Today in 5 Lines
President Trump said that the U.S. military was “locked and loaded” in the event of an attack, later adding that North Korean leader Kim Jong Un “will regret it fast” if he attacks or issues an “overt threat” to Guam or a U.S. ally. Senate Leadership Fund, a super PAC, expressed interest in musician Kid Rock’s proposed Senate run. The House Freedom Caucus filed a petition calling for a House vote to repeal the Affordable Care Act. Reuters reports that Trump will send his son-in-law and adviser, Jared Kushner, to the Middle East soon to help facilitate Israeli-Palestinian peace talks. Trump reportedly plans to return to Washington for a brief visit on Monday, interrupting a two-day trip to New York.
Today on The Atlantic
No Bark and No Bite: President Trump isn’t one to shy away from a public feud. And yet, he's refused to denounce Russian President Vladimir Putin—and often gone out of his way to avoid criticizing the Kremlin at all. Why? (David A. Graham)
‘The View From Guam’: Lenika Cruz checked in with a few experts—and a handful of family members—to understand what it’s like to be caught between Washington and Pyongyang.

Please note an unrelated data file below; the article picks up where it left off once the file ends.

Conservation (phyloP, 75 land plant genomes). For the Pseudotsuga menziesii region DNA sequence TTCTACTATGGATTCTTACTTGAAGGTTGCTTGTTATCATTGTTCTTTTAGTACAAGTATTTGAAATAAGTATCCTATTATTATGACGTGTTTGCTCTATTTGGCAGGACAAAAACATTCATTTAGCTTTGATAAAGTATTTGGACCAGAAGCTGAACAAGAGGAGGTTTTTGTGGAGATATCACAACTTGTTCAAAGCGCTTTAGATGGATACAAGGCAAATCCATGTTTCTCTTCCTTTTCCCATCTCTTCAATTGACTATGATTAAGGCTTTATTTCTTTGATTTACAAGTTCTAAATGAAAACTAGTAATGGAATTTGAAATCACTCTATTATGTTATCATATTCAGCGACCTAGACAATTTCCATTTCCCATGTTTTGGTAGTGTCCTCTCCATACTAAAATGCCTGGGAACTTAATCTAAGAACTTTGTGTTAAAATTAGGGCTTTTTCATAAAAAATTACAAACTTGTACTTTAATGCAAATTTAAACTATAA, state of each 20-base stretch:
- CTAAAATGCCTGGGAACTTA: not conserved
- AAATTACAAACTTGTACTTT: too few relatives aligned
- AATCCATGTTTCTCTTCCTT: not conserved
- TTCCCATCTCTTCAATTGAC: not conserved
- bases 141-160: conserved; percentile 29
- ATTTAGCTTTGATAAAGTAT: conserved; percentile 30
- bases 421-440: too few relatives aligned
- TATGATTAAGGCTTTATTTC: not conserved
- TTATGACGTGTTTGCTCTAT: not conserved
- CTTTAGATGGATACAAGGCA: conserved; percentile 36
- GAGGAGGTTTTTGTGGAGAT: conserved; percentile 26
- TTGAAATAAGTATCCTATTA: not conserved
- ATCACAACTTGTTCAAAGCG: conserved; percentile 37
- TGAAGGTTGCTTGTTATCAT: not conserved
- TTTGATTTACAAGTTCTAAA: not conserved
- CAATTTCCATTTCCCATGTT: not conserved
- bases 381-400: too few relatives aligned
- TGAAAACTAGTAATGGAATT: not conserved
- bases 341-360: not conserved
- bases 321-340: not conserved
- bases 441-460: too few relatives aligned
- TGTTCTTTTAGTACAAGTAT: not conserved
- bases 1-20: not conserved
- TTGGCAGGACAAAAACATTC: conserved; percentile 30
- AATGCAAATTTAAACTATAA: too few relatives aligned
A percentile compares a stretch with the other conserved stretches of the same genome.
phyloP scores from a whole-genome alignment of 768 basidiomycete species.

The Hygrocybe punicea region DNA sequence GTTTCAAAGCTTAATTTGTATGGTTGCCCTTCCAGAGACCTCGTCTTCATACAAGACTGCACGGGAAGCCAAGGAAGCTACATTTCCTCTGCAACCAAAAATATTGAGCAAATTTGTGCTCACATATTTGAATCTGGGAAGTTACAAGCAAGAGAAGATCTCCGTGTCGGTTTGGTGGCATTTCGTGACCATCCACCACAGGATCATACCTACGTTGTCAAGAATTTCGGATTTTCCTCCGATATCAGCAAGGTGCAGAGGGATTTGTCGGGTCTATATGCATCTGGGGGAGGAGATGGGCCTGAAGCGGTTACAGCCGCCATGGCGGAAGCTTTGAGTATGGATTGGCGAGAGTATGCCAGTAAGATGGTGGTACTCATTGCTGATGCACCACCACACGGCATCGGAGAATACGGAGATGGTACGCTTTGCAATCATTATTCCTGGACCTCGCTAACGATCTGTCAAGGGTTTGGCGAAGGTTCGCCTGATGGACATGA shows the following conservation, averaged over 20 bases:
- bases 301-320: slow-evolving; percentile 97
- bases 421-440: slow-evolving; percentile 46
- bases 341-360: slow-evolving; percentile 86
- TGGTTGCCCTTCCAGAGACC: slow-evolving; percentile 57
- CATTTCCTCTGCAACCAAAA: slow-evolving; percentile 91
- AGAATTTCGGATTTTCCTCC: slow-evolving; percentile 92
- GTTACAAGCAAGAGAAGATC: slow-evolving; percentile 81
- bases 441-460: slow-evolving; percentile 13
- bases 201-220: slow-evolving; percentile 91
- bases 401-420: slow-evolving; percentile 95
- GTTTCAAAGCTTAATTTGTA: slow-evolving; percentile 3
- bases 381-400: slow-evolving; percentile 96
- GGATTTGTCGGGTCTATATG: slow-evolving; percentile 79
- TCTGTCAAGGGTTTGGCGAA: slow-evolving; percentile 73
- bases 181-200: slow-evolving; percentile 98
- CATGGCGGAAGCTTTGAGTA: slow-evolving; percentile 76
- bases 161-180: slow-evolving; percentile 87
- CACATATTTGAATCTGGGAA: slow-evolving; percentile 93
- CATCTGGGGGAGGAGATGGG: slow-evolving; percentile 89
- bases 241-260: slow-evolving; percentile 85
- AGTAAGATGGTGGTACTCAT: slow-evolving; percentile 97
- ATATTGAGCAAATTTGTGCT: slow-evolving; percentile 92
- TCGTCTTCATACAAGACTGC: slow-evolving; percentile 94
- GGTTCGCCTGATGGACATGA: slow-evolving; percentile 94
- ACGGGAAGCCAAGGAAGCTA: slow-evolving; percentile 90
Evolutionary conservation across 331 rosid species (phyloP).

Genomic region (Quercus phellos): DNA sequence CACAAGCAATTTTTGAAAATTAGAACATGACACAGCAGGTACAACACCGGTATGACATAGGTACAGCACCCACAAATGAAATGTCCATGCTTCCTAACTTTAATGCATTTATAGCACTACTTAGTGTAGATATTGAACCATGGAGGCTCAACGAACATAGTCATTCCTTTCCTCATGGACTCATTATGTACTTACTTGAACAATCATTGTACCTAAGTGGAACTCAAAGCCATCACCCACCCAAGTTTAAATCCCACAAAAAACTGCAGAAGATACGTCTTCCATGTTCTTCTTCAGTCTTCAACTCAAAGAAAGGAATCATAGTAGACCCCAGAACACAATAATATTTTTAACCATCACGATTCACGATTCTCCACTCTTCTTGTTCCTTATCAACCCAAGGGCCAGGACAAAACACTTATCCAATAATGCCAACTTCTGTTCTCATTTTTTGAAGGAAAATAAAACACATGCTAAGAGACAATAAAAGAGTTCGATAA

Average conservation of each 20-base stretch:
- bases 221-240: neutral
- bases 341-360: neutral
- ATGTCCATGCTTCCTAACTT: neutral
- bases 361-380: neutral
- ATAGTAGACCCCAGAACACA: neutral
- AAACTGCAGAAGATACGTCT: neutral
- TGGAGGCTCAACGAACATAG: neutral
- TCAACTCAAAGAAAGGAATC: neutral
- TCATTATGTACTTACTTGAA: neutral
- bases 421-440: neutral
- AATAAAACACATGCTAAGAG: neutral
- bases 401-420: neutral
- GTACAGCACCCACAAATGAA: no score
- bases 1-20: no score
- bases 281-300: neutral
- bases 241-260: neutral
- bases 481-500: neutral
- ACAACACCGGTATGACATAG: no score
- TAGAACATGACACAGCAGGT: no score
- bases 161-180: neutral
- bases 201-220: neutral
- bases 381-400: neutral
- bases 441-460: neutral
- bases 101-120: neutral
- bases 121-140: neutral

Abusing His Powers: On Wednesday, five trans service members sued the Trump administration over the president’s Twitter proclamation banning transgender troops from serving in the U.S. military. Garrett Epps argues that the lawsuit has “a pretty good chance of blocking the ban.”
Kurt Andersen on America's Magical Thinking: In this week's episode of Radio Atlantic, the man who brought us the phrase “short-fingered vulgarian” talks with Jeffrey Goldberg, Alex Wagner, and Matt Thompson about the long history of fantasy winning out over truth in the U.S., and what he learned from his years of covering Donald Trump for Spy magazine.